A need to retest more than one-and-a-half million vaccine doses – as well as delays to doses arriving from India – will lead to a “tighter” supply of COVID jabs next month, Health Secretary Matt Hancock has told MPs.
The NHS has warned of a month-long “significant reduction” in weekly supply of vaccines in a letter to local health leaders.
Explaining the reasons for the reduced number of vaccines in April, Mr Hancock told the House of Commons: “In the last week, we’ve had a batch of 1.7 million doses delayed because of the need to retest its stability.
“Events like this are to be expected in a manufacturing endeavour of this complexity and this shows the rigour of our safety checks.
“And we have a delay in a scheduled arrival from the Serum Institute of India.”
It is understood the delayed supply from the Serum Institute – amid suggestions of a block on exports by India’s government – totals five million doses of the Oxford-AstraZeneca vaccine.
The health secretary said, during April, there are around 12 million people in the UK who require second doses of COVID vaccines.
“These second doses can’t be delayed as they have to be delivered within 12 weeks of the first dose,” he said.
He told MPs the UK was “currently right now in the middle of some bumper weeks of supply”.
But he admitted vaccine supply in April would be “tighter than this month and we have a huge number of second doses to deliver”.
The health secretary reiterated the UK remains on course to offer a first vaccine dose to the top nine priority groups – including all over-50s – by the middle of next month, as well as vaccinating all UK adults by the end of July.
“I also want to clear up some rumours that have been circulating and give people reassurance; there will be no weeks in April with no first doses,” he said.
“There will be no cancelled appointments as a result of supply issues – second doses will go ahead as planned.”
Mr Hancock praised the partnership with the Serum Institute as one the UK “can be proud of”.
He thanked them for their “incredible work” in producing one billion doses of the AstraZeneca vaccine for the UK and the rest of the world this year.
An NHS letter to local health leaders across the country has warned of a “significant reduction in weekly supply” from 29 March for a four-week period.
It added that “volumes for first doses will be significantly constrained”, with healthcare providers told those aged 49 and under should only be offered a vaccine in “exceptional circumstances” – such as if they are clinically vulnerable or a frontline care worker.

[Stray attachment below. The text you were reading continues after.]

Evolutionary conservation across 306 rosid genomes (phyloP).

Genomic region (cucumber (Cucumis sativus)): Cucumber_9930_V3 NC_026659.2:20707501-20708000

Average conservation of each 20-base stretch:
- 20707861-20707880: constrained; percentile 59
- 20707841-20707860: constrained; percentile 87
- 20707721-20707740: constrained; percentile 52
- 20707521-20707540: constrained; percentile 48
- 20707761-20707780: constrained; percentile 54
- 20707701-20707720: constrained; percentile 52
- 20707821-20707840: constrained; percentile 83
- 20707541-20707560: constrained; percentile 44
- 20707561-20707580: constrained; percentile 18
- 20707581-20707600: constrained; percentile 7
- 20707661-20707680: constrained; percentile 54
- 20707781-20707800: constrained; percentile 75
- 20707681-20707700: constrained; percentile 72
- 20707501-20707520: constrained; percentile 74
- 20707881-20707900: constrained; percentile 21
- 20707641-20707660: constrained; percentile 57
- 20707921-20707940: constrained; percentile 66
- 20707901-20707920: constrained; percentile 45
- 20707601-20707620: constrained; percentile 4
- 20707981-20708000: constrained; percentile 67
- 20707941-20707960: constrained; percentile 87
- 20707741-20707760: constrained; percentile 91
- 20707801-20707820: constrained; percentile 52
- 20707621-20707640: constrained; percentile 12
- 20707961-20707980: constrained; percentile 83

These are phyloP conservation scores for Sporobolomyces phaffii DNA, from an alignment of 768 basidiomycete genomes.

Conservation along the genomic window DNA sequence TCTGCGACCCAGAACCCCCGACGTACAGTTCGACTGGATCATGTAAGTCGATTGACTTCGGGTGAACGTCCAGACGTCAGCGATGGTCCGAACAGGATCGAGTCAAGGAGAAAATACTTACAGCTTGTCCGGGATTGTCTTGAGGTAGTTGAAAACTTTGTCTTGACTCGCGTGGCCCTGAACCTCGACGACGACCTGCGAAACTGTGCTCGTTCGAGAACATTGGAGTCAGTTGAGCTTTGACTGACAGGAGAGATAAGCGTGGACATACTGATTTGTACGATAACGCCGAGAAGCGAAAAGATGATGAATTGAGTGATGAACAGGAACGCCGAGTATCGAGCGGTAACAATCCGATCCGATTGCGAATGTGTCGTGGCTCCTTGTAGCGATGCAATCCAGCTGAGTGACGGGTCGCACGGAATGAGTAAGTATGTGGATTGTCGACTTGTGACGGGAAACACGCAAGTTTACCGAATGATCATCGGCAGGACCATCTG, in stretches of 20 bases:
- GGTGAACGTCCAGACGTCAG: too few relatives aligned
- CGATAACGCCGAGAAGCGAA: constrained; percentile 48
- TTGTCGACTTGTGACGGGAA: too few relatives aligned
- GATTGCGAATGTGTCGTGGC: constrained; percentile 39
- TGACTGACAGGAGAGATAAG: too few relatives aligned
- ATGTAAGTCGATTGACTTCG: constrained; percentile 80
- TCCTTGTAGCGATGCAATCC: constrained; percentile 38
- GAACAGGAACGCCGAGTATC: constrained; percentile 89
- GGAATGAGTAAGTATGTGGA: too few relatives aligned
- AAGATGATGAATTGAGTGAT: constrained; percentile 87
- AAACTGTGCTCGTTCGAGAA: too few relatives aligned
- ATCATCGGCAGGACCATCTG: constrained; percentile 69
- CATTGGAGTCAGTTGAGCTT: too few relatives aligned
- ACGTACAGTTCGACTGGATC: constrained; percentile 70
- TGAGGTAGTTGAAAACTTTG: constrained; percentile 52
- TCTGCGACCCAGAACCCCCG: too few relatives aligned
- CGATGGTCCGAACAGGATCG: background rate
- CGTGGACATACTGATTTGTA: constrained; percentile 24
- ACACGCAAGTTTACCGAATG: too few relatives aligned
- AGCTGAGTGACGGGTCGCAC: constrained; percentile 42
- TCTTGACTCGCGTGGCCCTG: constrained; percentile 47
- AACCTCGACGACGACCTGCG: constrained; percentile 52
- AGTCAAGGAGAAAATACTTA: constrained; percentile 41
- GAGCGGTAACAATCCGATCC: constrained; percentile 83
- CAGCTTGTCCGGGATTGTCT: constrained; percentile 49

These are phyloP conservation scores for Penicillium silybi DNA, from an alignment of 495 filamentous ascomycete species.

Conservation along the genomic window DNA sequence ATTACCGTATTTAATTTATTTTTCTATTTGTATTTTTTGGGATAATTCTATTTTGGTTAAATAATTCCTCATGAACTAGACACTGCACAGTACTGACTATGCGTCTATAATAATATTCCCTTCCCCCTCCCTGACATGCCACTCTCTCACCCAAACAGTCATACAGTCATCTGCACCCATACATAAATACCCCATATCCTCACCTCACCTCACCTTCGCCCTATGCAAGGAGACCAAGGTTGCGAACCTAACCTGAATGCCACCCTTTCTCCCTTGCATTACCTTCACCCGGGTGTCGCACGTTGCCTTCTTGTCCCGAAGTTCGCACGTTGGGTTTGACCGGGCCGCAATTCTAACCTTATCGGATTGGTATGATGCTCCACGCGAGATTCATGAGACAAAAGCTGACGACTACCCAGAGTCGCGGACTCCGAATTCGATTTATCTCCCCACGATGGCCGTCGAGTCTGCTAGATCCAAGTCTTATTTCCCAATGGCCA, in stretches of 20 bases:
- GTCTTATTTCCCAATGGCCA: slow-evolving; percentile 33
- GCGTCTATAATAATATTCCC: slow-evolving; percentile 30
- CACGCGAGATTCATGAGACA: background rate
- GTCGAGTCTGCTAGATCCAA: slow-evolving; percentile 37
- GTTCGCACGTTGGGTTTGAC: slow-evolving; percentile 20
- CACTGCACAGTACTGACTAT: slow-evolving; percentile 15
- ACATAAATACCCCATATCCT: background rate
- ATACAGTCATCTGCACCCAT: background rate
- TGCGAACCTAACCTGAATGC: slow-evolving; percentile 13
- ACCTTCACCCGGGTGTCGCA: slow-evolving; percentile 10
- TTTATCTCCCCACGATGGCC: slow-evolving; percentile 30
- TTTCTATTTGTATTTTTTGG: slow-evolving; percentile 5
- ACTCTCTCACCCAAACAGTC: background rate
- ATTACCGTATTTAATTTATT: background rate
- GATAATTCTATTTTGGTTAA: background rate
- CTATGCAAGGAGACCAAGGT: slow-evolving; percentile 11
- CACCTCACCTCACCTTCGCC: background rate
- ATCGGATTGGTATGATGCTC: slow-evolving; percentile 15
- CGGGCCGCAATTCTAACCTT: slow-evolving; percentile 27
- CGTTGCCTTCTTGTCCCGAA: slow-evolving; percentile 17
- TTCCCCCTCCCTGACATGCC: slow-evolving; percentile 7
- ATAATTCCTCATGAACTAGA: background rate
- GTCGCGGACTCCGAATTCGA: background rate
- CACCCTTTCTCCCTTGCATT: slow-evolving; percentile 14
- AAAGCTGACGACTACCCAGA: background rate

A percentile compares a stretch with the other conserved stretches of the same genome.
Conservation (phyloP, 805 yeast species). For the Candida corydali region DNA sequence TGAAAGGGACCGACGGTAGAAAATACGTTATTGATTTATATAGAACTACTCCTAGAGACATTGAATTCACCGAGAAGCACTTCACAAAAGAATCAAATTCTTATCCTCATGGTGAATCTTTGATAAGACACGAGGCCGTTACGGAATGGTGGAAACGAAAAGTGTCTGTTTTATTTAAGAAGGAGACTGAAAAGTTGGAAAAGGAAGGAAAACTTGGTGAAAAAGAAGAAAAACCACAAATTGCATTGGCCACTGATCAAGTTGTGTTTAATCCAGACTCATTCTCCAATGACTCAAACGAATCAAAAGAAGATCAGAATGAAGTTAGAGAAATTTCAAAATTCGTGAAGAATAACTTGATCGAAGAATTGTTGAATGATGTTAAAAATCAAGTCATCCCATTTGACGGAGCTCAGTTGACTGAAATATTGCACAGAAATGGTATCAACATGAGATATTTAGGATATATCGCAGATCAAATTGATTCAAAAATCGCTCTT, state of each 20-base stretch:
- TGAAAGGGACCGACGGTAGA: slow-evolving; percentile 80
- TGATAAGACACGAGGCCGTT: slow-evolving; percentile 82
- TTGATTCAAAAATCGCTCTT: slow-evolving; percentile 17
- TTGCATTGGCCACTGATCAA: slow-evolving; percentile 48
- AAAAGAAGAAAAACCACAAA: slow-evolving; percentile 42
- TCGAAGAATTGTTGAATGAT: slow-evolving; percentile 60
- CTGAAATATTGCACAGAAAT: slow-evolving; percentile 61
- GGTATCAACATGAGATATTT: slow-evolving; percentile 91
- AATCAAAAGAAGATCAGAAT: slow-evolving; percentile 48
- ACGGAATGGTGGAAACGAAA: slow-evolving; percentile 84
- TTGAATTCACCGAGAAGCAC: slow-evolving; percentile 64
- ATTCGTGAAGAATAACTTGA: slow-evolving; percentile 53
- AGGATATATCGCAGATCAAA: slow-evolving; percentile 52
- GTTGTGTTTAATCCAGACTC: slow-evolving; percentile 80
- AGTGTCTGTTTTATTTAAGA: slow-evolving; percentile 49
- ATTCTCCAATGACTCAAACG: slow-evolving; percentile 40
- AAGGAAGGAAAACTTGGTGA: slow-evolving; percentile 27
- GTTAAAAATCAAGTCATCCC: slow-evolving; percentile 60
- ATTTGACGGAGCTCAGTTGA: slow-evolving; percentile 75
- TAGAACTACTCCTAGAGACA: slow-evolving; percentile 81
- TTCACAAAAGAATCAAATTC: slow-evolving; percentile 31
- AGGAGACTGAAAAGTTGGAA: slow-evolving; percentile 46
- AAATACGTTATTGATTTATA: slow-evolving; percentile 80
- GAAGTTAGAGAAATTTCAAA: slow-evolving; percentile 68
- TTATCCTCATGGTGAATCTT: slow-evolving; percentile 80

Vaccination centres were told to close unfilled bookings from 29 March onwards – and to ensure no further appointments are scheduled for the whole of April.
The Serum Institute has suggested India’s government was blocking vaccine exports to the UK.
A spokesperson said: “Five million doses had been delivered a few weeks ago to the UK and we will try to supply more later, based on the current situation and the requirement for the government immunisation programme in India.”
Analysis: Hancock gives the statement about vaccine supply he should have given a day earlier
By Sam Coates, deputy political editor
Health Secretary Matt Hancock today gave the statement about the vaccine supply squeeze that he should have given in yesterday’s surreal backslapping 5pm press conference.
Yesterday he sidestepped questions of shortages, saying the changes outlined by the NHS were technical and routine.
Today he has come back with more detail: telling the House of Commons that a batch of 1.7 million coronavirus doses have been delayed due to the need to be retested, while there has been a delay in a scheduled arrival from the Serum Institute of India.
How serious is this? All government targets will still be met, and the roadmap to lift lockdown in England will be unaffected.
Yet the tone of Mr Hancock’s intervention – still downplaying the change as “part of the normal management” of the rollout and “on track to meet the targets set out” – was very different to the NHS which cancelled new appointments in April and suggested the workforce involved needs to be reduced.
The mismatch is curious – and suggests tensions between the Department of Health and NHS England; a discouraging sign of division.
The full implications of the shortage are still not yet fully clear. It depends how many elements of life this summer will require people getting one or both jabs.
If vaccine passports become the norms for holidays and events, then it will mean more weeks of life on hold for those without a vaccine – predominantly the young.